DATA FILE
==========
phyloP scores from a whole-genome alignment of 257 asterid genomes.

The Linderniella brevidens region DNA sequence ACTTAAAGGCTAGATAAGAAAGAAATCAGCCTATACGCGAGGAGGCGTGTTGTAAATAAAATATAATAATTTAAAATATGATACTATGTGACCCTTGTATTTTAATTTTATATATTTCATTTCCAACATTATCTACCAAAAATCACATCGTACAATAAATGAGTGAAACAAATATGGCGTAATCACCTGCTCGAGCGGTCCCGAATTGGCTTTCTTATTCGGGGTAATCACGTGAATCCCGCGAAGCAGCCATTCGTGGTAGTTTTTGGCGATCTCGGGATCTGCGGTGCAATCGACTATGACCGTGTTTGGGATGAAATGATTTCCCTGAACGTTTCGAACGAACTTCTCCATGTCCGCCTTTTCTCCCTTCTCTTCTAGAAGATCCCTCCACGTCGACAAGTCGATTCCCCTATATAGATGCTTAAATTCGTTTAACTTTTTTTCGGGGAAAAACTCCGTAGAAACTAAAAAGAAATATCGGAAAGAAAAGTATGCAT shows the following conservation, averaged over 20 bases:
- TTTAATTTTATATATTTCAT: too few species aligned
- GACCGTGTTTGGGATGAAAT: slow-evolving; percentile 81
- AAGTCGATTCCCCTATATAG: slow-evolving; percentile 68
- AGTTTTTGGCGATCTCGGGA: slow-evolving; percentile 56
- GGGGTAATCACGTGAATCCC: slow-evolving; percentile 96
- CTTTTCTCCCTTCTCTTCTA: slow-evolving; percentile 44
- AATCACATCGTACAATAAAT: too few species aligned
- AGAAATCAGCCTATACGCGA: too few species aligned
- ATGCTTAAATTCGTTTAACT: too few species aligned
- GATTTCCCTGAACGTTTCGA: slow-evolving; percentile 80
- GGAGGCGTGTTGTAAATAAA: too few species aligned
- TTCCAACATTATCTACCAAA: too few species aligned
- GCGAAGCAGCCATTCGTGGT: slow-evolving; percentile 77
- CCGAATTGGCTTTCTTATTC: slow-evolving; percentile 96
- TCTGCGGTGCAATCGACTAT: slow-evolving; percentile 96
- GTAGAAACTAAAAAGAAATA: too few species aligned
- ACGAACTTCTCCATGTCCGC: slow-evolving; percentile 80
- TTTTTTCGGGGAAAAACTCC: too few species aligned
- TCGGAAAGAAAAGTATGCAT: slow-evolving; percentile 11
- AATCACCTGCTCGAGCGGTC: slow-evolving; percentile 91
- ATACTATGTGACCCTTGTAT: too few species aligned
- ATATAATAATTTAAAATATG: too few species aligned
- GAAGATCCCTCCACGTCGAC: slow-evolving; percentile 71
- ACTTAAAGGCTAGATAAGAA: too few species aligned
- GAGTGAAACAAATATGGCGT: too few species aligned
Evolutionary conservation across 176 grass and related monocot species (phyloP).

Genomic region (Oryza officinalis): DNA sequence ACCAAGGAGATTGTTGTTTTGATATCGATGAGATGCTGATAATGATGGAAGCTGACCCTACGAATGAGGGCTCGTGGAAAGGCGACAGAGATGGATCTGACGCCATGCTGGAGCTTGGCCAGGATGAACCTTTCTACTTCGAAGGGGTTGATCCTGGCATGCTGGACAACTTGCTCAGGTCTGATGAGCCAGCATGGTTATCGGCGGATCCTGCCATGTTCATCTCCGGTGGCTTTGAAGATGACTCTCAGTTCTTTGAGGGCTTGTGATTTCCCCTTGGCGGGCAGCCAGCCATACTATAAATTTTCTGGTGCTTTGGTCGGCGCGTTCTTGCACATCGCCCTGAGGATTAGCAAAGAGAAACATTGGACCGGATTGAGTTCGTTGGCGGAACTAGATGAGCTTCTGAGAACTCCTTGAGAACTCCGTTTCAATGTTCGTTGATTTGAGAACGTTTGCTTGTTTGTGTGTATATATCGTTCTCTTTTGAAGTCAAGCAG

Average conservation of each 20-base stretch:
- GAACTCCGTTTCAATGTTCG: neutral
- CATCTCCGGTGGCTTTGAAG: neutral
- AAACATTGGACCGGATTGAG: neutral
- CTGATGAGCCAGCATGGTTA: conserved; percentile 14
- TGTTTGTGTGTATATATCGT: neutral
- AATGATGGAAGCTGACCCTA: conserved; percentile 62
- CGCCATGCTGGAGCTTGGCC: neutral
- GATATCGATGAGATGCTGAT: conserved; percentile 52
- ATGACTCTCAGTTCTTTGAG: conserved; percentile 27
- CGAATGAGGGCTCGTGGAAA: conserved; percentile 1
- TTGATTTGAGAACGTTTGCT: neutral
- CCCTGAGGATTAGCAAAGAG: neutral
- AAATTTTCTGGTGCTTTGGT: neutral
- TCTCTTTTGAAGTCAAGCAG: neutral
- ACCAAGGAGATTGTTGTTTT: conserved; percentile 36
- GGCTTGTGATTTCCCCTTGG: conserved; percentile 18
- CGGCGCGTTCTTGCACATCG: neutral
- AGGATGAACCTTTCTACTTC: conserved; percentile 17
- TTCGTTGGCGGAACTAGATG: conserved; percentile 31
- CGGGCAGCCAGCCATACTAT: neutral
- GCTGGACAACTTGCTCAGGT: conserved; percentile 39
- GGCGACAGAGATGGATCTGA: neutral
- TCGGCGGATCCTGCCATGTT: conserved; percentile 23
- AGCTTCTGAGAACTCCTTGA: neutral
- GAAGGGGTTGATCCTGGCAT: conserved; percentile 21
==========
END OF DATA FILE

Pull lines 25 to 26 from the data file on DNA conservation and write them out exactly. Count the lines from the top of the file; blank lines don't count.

- GAAGATCCCTCCACGTCGAC: slow-evolving; percentile 71
- ACTTAAAGGCTAGATAAGAA: too few species aligned